Businesses are organic organizations changing as new people, operational methods, and technologies change (who does it, how they do it, what they do it with).  If any of these does not keep up, the balance is lost and the failing component will affect the others. Information Technology encapsulates all of three: technology personnel use operational methods and the technology tools they select to serve the needs of the business. Every other function, from design, production, service lines, sales, and back office operations also encapsulates these three components, so any department may face this.  And any department that does not keep up with the others slows all of them down.

So if the people of information technology (employed or not) are not sufficient for the needs, or the methods used are not aligned with the business, or the tools are insufficient or obsolete, you will need to resolve the issue.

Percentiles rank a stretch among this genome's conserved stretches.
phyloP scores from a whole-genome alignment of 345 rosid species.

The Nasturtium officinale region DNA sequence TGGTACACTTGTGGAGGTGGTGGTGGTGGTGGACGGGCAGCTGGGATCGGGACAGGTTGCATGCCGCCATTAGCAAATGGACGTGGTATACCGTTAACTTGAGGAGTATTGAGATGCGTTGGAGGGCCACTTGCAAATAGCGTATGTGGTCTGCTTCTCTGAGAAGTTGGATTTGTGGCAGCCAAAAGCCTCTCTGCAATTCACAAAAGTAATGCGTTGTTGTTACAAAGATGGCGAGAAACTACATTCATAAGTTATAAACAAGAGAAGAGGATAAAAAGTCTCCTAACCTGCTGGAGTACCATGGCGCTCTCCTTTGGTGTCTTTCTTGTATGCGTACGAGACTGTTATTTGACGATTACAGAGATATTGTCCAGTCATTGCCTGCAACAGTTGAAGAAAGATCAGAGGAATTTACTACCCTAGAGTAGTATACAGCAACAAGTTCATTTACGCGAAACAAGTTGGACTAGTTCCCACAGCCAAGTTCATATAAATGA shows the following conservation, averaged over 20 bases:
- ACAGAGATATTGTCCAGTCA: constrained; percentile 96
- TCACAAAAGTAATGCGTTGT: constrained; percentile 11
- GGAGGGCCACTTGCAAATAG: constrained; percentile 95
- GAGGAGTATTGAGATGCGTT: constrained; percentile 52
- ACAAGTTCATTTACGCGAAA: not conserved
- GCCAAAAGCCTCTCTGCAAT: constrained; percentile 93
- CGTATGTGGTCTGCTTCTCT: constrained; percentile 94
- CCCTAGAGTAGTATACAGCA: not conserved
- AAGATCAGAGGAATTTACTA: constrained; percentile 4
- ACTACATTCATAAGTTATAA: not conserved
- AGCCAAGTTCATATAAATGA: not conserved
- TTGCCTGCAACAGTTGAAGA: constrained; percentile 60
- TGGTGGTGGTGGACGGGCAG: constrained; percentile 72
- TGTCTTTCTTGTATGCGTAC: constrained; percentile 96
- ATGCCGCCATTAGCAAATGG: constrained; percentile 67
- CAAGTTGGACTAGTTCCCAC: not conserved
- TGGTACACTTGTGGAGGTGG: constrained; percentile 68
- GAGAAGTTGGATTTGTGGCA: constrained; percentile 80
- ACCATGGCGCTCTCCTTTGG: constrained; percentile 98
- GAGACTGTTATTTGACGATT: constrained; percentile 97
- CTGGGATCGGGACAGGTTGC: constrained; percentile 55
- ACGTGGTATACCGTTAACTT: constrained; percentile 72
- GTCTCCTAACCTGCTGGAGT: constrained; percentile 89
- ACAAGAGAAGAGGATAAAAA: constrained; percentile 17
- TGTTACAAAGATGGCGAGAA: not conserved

Information technology is an interesting component of an organization.  Unlike some other components, it has to deal with changes in all aspects at a rapid pace, along with threats from the outside.  This means  it must change more quickly than most business components in order to meet the needs of the organization.  While production in manufacturing may use the same machine for over a decade, or accounting rules remain relatively static, and sales remains a relationship game – information technology is changing a rapid pace.  It is hard to realize it, but Facebook in ten years has grown to 1.7 billion active users, computing power has grown by about 100 times since 1995, and the the iPad Pro in 2015 is about twice as fast as a high end PC from 2010, yet many businesses try to keep running the same technology for the same purposes for a decade or more, not accounting for the changing world around them.  The personnel also can become static, stuck in a view that “X won’t work because we already tried that”, so guess what, you as an organization will never have X!   And the methodology is trapped by a lack of new thought and tools.  While this atrophy is happening, threats by third parties and competitive forces cause continued downward spiral of information technology capabilities.  This results in very expensive propositions eventually being forced on the organization, the ultimate reactive problem.